I agree with your tire size assessment.
 
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tjZ06

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Jeep really does make a trail rated vehicle. Everything stock is capable and balanced. As you state....35s, 37s will increase wear and lead to premature breakage. Stick with 31s, 32s, 33s and be happy. IF you neeed beadlocks you would not be asking. Beadlocks are for the extremes and offer zero advantage if you don't need them. Plenty of guys air down to 15psi on stock rims.

Understand, going bigger is not always an upgrade.
Rubicons come with a ~33" stock. The OP has a Rubicon, there's no reason he'd ever want to run a 31 or 32". 35"s will cause very little change in parts wear or breakage, especially if done on a stock offset rim. The biggest change in wear comes with offset changes. Breakage with the D44s and the torque of the diesel is a possibility, but is more about the driver than the tire. A stock ~33" M/T and an aftermarket ~35" M/T are going to have nearly the same potential for breakage. 37"s, sure a bit more yet - but there are tons and tons and tons of people running 37"s for Overland-type use without issues. Maybe they'll need unit-bearings at 80k miles instead of 100k miles, but for most that's a trade-off they're willing to make, and probably should just be replacing them 50-60k to be safe either way (even on stock tires).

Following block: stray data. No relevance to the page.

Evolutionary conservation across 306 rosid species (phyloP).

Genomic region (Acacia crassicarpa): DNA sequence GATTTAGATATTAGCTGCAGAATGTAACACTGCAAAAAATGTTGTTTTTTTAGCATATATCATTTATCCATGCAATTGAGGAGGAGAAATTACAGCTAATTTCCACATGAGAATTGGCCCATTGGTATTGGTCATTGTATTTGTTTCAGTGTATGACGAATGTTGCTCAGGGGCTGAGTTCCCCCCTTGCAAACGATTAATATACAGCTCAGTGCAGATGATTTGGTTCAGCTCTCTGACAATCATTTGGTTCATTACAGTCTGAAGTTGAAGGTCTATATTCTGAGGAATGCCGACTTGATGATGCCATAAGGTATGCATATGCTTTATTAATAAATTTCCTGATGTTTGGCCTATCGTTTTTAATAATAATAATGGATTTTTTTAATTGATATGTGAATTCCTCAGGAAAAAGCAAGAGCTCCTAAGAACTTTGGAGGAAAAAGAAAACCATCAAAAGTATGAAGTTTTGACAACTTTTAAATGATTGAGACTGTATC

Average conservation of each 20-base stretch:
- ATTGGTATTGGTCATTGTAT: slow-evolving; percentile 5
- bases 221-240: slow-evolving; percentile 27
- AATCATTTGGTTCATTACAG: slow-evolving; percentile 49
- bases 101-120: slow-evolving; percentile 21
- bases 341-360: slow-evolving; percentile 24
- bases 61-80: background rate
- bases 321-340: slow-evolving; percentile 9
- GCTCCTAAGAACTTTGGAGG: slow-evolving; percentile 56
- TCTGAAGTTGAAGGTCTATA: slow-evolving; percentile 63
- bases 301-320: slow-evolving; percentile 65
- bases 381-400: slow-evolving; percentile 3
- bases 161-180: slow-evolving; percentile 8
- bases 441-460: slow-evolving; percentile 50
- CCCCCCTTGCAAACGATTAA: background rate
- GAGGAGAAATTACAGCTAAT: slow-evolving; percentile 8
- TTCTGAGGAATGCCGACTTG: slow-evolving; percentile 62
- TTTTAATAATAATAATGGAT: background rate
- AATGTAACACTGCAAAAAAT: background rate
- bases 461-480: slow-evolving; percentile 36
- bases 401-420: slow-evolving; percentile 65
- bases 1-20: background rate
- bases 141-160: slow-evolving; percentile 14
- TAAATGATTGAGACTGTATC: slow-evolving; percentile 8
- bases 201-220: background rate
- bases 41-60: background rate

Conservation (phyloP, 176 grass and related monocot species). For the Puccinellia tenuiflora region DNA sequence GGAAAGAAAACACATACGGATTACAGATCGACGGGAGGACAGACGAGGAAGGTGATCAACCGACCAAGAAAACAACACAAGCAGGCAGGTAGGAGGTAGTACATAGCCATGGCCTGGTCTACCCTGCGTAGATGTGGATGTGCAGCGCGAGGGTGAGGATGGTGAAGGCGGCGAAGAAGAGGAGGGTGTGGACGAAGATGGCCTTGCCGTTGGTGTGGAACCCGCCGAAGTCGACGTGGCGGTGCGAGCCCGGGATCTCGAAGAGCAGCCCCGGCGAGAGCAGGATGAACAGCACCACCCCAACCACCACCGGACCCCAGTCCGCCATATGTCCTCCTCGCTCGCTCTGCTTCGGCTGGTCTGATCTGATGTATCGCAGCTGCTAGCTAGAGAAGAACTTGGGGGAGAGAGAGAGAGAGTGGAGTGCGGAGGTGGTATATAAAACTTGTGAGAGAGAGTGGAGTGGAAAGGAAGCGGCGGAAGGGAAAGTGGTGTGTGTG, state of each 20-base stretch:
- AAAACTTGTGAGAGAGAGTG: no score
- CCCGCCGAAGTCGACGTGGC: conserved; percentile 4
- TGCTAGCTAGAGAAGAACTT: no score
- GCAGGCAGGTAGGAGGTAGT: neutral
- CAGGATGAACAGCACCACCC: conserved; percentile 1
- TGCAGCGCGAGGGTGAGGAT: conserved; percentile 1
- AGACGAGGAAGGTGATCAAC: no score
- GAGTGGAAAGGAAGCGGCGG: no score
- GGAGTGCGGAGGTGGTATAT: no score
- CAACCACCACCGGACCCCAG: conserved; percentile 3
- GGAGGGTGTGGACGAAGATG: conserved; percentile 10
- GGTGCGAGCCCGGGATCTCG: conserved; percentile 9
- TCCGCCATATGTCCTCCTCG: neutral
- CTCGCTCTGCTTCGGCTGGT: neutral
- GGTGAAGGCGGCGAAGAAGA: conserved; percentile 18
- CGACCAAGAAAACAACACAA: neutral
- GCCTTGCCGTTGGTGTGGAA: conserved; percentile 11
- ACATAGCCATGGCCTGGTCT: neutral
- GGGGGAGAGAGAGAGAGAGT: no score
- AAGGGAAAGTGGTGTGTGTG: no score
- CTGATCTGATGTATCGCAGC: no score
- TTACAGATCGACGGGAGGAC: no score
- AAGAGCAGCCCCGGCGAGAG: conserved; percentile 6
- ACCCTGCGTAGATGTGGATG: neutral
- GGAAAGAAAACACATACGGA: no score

With a JL Rubicon unless you're doing something WAY out there and totally unheard of there is plenty of data to go from, no need to speculate. Look around on the Jeep forums and Jeep YT channels and you'll get real-world feedback from tons of folks who have tried everything you might consider.

-TJ
 

BensonSTW